The healing stories in our Gospels are never just about physical healing, they always have spiritual and theological meanings. The woman in our story had been plagued by a crippling spirit for eighteen years. It kept her bent over and unable to stand up. Can you see the fairly obvious symbolical and spiritual implications here? A crippling spirit of this kind can diminish our sense of worth and value. We find ourselves spiritually and emotionally and psychologically unable to stand straight and take our rightful place in the realm of God.
Jesus calls the woman he heals in our story a “daughter of Abraham.” A daughter of Abraham who has been bound by Satan eighteen long years. Satan here is a symbol for the crippling spirit, the spirit that has kept her from living life in its fullness in God’s kingdom. But she is still a daughter of Abraham. She is still a daughter of God. She is still God’s chosen. God’s beloved. Jesus sees through and beyond the crippling spirit. Can we?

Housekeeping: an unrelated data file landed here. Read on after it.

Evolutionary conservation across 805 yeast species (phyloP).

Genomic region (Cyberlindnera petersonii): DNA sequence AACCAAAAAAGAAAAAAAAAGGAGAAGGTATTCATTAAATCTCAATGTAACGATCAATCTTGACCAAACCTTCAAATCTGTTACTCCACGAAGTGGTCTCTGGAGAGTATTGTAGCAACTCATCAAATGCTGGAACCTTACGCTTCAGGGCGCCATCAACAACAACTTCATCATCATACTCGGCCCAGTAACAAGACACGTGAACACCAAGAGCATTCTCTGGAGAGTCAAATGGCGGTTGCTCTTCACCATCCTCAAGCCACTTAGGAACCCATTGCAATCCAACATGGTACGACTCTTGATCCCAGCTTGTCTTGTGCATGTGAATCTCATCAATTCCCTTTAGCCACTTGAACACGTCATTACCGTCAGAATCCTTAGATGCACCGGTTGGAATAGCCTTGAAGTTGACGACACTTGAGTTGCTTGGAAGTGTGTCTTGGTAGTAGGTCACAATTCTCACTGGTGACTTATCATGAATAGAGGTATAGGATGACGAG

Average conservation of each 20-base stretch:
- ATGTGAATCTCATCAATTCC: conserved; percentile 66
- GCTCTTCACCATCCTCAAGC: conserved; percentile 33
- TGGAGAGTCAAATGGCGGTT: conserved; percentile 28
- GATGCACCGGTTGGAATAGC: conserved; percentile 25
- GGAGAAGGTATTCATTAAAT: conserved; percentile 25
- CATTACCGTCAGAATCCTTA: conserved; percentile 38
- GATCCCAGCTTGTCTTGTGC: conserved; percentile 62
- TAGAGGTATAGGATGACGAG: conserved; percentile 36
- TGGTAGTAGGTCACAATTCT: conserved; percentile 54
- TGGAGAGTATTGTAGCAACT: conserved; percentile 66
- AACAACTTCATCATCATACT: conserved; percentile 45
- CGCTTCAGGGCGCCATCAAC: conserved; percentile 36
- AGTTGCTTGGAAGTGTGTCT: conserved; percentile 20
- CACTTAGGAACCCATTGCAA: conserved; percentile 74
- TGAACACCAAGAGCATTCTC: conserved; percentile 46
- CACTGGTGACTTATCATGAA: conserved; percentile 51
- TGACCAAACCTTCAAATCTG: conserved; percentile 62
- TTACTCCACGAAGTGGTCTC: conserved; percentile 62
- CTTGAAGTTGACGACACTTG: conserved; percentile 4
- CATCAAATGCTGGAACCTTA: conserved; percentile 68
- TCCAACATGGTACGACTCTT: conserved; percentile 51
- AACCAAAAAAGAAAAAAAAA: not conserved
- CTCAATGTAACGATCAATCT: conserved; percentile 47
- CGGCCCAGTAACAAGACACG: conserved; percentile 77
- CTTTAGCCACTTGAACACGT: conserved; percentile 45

According to a Greek legend Helen of Troy was kidnapped and whisked across the seas to a distant city where she suffered from amnesia. In time she escaped from her captors and became a prostitute on the streets. Back in her homeland, her friends refused to give up on her. One admiring adventurer who never lost faith set out on a journey to find her and bring her back. One day as he was wandering through the streets of a strange city he came across a prostitute who looked strangely familiar. When he asked her what her name was she responded with a name that he didn’t know. Then he asked if he could see her hands. He knew the lines of Helen’s hands. When he looked at her hands and realized who it was he exclaimed, “You are Helen! You are Helen of Troy!” “Helen” she replied. When she spoke her name, her true name, the fog began to clear and a sense of recognition registered on her face. She discovered her lost self. Immediately she discarded her old clothes and old life and became the queen she was called to be.